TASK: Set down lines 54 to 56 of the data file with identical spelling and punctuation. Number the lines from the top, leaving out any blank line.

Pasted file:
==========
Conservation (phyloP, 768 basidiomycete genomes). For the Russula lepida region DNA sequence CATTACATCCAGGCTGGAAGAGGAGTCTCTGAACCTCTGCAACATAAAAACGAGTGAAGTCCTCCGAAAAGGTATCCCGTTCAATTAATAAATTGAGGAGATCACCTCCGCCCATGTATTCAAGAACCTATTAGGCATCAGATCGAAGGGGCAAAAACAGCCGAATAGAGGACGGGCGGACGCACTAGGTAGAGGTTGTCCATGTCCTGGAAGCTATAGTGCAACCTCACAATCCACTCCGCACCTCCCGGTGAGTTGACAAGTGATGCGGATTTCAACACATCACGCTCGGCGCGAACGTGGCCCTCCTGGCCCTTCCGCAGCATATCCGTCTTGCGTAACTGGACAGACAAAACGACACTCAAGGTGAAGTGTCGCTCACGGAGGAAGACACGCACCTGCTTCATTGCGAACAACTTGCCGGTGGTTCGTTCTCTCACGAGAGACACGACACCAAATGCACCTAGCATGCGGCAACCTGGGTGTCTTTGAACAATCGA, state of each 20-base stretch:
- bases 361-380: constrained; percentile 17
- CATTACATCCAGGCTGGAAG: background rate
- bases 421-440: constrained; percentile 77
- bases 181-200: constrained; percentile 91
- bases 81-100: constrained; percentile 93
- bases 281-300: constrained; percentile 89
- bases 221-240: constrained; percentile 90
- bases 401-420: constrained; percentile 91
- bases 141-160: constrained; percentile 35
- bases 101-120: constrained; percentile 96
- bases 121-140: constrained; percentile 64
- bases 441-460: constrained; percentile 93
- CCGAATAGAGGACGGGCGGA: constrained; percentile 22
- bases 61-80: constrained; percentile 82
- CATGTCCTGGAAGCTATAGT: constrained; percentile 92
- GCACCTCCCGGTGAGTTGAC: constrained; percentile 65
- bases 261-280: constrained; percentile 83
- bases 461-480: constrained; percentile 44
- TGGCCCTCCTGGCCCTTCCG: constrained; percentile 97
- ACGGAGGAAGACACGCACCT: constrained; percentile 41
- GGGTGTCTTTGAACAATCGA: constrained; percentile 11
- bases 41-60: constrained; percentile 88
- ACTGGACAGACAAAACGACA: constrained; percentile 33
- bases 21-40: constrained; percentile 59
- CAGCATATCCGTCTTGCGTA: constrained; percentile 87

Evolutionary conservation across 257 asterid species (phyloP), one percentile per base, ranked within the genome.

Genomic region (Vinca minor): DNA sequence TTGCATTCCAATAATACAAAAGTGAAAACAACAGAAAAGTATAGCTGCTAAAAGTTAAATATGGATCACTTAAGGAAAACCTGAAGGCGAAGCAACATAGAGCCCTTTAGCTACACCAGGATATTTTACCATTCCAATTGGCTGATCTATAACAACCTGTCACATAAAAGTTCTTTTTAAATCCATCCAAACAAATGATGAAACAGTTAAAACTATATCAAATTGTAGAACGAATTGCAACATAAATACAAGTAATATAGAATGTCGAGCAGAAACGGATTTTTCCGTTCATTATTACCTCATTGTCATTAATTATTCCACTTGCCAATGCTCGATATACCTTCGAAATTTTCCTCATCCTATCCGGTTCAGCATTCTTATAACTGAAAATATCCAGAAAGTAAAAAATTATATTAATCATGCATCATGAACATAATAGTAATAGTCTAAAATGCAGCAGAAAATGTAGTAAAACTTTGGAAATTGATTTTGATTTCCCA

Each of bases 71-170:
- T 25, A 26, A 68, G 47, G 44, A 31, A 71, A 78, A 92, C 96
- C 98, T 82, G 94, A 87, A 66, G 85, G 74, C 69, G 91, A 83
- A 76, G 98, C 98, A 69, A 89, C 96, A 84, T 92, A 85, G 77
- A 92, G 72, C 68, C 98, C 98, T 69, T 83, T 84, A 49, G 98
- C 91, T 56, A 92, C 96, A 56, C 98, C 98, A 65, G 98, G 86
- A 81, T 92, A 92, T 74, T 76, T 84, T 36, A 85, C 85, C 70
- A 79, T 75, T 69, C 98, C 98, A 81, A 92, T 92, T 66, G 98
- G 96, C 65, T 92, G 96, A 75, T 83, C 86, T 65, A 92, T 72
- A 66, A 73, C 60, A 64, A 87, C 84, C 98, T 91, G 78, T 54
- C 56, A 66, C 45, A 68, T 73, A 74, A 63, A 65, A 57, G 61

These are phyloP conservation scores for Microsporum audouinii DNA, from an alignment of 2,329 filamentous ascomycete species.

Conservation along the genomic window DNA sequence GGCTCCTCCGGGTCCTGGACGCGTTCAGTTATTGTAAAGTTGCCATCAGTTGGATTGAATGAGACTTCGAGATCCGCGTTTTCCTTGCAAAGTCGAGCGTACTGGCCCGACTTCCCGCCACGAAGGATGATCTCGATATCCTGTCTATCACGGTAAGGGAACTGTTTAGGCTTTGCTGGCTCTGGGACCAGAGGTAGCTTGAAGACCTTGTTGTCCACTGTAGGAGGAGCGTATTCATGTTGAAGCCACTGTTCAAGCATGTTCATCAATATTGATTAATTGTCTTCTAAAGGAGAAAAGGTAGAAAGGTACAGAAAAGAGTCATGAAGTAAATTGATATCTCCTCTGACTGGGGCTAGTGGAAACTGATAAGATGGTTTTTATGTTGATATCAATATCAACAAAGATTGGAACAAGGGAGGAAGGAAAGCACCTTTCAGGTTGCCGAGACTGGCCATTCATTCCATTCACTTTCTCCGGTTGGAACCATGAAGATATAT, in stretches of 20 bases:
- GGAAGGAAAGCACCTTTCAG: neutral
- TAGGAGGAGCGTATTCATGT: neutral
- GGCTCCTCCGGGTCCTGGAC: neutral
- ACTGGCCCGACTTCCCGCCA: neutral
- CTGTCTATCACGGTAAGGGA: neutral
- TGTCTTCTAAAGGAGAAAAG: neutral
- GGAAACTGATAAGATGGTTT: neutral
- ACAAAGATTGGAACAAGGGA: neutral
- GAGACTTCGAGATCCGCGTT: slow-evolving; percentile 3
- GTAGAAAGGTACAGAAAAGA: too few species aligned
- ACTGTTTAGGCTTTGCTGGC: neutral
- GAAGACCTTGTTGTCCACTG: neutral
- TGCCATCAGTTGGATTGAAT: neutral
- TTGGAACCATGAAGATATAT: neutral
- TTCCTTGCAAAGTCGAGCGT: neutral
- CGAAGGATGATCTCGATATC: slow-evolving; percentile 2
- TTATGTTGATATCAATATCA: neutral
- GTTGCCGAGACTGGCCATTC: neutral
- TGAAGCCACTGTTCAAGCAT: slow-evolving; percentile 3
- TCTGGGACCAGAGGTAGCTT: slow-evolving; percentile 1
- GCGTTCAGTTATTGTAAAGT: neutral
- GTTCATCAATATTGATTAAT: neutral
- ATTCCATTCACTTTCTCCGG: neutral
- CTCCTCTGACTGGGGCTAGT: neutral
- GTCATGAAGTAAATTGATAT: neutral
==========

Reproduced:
- TGCCATCAGTTGGATTGAAT: neutral
- TTGGAACCATGAAGATATAT: neutral
- TTCCTTGCAAAGTCGAGCGT: neutral